This post was inspired by a reader who left a comment on one of my previous blog posts, namely the post on “Who You Should Choose to Get Your Mortgage Through” where I shared a story of a loyal bank customer insisting on obtaining a mortgage from his bank, when our recommendation was to go with another lender in light of his unique circumstance. I went on to explain the different ways that each lender calculates penalties upon early prepayment and breaking of the contract.
The reader commented about lines of credits, and how lenders were tightening up their “risk exposure”, so I thought that I would write a post to clarify some things about lines of credits, as this is something that does come up from time to time.
In order to illustrate, let us look at the following example:
Suppose you had a home that was worth $500,000 and you had a $100,000 mortgage from one lender and also a $100,000 line of credit from another institution. When your mortgage comes up for renewal and you want to renew it, your choice is to either stay with that same institution or transfer/switch your mortgage over, dollar for dollar, to another institution.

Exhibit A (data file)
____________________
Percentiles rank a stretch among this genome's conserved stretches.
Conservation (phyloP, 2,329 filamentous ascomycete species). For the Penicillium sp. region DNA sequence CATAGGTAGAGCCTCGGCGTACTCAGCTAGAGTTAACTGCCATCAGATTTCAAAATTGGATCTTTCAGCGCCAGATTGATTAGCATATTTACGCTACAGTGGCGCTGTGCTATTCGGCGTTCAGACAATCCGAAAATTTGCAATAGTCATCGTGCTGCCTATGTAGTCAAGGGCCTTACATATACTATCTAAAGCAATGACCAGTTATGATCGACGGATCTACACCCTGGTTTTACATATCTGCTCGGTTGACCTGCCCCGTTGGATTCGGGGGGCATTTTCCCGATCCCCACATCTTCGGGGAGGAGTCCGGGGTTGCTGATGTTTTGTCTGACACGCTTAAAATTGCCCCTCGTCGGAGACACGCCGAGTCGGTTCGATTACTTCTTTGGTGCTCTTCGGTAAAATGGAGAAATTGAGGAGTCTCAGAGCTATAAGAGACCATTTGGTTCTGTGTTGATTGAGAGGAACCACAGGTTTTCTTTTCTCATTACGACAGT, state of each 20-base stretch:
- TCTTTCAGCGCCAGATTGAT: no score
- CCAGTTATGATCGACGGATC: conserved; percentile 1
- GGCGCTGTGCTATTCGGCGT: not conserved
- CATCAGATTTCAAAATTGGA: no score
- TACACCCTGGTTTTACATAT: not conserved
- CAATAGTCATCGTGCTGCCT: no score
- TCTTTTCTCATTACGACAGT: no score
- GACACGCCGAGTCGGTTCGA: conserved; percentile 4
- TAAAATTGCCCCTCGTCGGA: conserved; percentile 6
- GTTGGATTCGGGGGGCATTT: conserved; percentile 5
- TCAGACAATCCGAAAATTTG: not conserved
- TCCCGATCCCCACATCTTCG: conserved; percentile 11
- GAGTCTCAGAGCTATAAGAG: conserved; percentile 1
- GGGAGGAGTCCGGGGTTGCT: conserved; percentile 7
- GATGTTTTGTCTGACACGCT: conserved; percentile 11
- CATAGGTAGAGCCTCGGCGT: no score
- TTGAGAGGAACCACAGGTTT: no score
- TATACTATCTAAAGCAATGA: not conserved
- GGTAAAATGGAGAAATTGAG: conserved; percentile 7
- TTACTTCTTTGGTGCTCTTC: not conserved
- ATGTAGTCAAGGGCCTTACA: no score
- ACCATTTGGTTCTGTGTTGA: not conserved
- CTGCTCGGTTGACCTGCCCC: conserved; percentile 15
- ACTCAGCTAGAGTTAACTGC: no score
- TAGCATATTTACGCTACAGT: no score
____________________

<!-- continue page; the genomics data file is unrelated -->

In order for you to be able to do that you require the permission of the lender that issueed that line of credit. They have to grant, what is called a grant priority or offer priority agreement allowing the new mortgagor to go in front of them on title.
Where we run into issues is when you want to get an extra five or ten thousand dollars out to pay off your credit cards or what have you. If you simply want to move from one lender to another and keep everything else on your mortgage the same, the remaining amortization, the outstanding balance etc., then it shouldn’t be a problem.
But otherwise, whenever you want to borrow some more money against the home, and make any changes to the features of the original mortgage contract, then you will have to get rid of the line of credit.
Now this doesn’t mean that we can’t set another one up with the new institution, what it means is this existing line will have to be collapsed as part of the process.
Having said that, of course there are examples of ways you can do the mortgage without having to re-do the line of credit, so If you have any questions about this or you want to see if there is a workaround for your particular situation, please give me a call.
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